From B/CS to DC: Chamber Delegation Arrives

It was a long day of travel, but Bryan and College Station's leaders hope their latest trip to Washington DC will be well worth it.

As they have seven times before, congressional and Senate leaders are about to be courted by local officials with a full agenda.

At 5:30 a.m. Monday, more than 30 local leaders bid B/CS farewell, and via Houston, began their journey to the nation's capital. It's a trip these delegates are paying for out of their own pocket.

"You can't say enough about the dedication, because not only do they take the time out of it, but they put money into it," said Dena Gaskin with the Chamber of Commerce. "They put their own time into it. They're taking time out of their businesses to go with us."

And while three dozen men and women representing the Chamber may look like a massive business trip, in fact, their mission is to benefit not just their own enterprises, but rather, each and every citizen.

"It's taken seven or eight years of coming up here consecutively with the same consistent message and see the fruits of our labor through actual changes in legislation to realize that, when we do come up here, it does make a difference," said Jerry Fox with First National Bank.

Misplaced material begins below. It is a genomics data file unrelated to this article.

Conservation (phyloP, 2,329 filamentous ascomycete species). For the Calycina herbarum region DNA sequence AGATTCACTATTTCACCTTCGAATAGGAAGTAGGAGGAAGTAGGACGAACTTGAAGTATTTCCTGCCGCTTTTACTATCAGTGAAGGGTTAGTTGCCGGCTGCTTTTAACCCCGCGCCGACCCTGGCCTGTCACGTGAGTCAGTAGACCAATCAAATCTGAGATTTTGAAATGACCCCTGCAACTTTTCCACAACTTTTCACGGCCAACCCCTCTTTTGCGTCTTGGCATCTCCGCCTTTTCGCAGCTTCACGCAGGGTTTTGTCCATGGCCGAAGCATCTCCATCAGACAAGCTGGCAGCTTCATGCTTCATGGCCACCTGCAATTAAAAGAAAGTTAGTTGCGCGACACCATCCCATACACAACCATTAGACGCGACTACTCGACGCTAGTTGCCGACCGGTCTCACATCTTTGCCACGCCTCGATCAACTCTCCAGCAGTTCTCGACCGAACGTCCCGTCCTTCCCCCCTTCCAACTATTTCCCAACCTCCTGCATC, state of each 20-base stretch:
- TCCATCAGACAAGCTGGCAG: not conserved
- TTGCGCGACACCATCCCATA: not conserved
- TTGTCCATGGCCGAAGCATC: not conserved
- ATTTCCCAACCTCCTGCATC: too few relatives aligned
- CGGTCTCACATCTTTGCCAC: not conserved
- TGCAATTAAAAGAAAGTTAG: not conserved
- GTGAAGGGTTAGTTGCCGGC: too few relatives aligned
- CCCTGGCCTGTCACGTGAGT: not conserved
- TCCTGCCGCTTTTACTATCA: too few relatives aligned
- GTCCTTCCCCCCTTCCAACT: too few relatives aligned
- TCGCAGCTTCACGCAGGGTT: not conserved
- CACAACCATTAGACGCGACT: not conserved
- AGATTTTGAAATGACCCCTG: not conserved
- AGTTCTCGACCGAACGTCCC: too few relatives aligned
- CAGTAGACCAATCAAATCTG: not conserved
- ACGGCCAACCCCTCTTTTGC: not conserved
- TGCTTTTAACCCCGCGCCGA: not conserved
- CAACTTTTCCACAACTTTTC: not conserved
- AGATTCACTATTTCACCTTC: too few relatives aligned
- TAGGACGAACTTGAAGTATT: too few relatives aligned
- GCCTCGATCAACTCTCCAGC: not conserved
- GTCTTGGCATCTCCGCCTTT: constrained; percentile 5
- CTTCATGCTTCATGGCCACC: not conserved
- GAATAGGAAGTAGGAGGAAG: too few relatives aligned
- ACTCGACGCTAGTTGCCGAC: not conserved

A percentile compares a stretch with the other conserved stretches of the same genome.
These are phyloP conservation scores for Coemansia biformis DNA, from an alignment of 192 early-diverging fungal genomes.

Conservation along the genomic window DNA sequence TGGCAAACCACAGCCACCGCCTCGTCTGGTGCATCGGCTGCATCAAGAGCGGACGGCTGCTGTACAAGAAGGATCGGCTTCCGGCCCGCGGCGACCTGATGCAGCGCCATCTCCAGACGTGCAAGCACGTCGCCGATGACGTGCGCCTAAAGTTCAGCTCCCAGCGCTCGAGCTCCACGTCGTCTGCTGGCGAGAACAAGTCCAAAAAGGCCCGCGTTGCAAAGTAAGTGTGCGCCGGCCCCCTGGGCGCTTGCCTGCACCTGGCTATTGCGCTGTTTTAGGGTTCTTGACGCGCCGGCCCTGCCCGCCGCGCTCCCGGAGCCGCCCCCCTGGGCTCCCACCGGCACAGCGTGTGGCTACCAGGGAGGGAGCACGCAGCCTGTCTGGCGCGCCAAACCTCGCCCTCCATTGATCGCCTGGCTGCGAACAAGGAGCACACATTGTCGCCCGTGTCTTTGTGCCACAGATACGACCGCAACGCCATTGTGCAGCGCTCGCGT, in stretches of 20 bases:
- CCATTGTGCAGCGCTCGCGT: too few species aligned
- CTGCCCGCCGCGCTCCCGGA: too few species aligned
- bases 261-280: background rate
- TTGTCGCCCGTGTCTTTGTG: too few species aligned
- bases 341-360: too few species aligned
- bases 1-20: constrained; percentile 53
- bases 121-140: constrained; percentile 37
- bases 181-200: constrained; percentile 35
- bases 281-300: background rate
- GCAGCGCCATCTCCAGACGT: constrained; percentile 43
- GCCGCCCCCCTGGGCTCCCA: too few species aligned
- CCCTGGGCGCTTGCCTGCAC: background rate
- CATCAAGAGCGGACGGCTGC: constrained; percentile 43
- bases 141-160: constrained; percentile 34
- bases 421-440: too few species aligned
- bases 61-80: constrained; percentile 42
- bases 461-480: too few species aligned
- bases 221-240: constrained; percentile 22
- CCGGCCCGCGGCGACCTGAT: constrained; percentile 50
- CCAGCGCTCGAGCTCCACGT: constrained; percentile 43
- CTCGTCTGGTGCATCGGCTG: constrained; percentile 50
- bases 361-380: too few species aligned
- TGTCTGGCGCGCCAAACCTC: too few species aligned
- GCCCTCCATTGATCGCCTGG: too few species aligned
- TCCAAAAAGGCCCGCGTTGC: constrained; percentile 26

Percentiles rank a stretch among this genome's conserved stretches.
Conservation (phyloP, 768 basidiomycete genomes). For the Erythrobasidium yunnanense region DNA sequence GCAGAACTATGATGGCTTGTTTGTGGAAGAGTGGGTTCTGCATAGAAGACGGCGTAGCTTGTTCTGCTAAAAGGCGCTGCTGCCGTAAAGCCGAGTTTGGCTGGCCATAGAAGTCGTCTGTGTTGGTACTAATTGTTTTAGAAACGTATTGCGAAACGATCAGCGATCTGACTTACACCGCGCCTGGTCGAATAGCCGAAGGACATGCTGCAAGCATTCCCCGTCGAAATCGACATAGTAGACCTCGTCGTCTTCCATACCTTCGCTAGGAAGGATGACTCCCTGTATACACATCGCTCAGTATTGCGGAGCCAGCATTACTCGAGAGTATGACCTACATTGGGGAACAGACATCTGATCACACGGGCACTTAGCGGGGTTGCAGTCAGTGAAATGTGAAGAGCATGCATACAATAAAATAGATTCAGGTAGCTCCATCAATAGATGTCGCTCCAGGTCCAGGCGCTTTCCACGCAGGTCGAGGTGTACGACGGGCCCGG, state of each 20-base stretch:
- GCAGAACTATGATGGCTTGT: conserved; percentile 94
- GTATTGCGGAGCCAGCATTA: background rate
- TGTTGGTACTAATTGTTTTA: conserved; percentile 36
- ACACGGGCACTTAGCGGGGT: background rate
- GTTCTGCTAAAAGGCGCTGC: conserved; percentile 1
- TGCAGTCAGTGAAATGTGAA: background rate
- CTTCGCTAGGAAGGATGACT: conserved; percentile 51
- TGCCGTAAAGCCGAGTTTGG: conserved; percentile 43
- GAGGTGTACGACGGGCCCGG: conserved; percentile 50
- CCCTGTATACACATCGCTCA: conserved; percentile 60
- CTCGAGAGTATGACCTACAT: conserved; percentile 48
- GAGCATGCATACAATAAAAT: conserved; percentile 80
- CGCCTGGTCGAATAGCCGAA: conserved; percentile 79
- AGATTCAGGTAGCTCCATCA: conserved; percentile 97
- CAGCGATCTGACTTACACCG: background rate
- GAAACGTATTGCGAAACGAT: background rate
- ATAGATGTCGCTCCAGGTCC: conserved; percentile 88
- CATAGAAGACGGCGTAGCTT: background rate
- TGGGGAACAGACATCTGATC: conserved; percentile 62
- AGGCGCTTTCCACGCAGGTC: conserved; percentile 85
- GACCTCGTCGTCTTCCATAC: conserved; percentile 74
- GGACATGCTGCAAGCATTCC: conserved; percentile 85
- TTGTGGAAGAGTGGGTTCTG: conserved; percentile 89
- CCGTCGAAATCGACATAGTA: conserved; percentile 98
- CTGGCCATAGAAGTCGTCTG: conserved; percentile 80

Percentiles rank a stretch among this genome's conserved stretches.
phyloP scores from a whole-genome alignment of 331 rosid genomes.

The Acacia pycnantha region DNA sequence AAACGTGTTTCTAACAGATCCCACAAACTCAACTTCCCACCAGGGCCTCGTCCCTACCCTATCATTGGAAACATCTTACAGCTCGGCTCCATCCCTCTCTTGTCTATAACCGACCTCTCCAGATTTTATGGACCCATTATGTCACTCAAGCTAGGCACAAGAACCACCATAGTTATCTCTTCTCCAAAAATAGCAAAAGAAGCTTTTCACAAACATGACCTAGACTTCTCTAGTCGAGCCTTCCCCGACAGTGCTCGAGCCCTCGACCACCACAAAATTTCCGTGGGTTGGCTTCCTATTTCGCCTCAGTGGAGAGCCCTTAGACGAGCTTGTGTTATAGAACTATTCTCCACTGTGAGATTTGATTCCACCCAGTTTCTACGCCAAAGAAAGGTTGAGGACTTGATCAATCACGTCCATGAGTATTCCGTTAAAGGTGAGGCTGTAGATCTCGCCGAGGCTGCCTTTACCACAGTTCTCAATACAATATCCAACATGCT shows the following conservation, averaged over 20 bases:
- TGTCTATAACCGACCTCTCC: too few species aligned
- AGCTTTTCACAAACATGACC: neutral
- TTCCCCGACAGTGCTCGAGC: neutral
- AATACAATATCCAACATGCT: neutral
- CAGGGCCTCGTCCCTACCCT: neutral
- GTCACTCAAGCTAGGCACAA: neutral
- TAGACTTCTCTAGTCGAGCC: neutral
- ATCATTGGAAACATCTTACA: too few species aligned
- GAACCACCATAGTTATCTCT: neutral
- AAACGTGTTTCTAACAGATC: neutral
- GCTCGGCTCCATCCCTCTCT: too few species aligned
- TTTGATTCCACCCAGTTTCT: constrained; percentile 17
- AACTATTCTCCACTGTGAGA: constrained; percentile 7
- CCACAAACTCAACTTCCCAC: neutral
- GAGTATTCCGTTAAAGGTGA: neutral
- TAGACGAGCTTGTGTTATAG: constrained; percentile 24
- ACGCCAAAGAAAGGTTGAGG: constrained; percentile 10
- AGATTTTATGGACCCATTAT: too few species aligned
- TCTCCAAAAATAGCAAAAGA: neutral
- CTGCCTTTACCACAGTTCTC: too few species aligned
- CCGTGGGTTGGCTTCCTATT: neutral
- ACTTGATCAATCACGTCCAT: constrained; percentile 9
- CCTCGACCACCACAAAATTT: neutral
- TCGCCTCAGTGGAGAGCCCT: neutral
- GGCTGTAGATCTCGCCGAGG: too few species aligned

The process of putting together an agenda to take to DC takes the better part of a year, and involves asking people with numerous perspectives.

"We surveyed members. We go and talk to key parties such as the cities, the counties," Gaskin said. "We meet with any individual that would like to mee with us about any issue that they're seeing."

One of those issues is workforce development, an immediate and future need based on business growth in the region. One point of emphasis will be on finding funds for a vocational skills training institute that could find roots at Blinn College.

Workforce challenges throughout the Texas Triangle are growing, and business needs are certainly rising in places like Texas A&M's Research Park, where Harold Strong works.

"We have low unemployment, but it's under employment," he explained, "so if we can get more opportunities in our communities, that'll allow a lot of folks to do a lot better in where they are in their current situation."

The delegation will rest not five blocks from the White House, but Capitol Hill will be their target Tuesday. Monday may have been their earliest start for them, but Tuesday could be the longest day, as they have a bevy of meetings, including two in the afternoon with Senators John Cornyn and Kay Bailey Hutchison.


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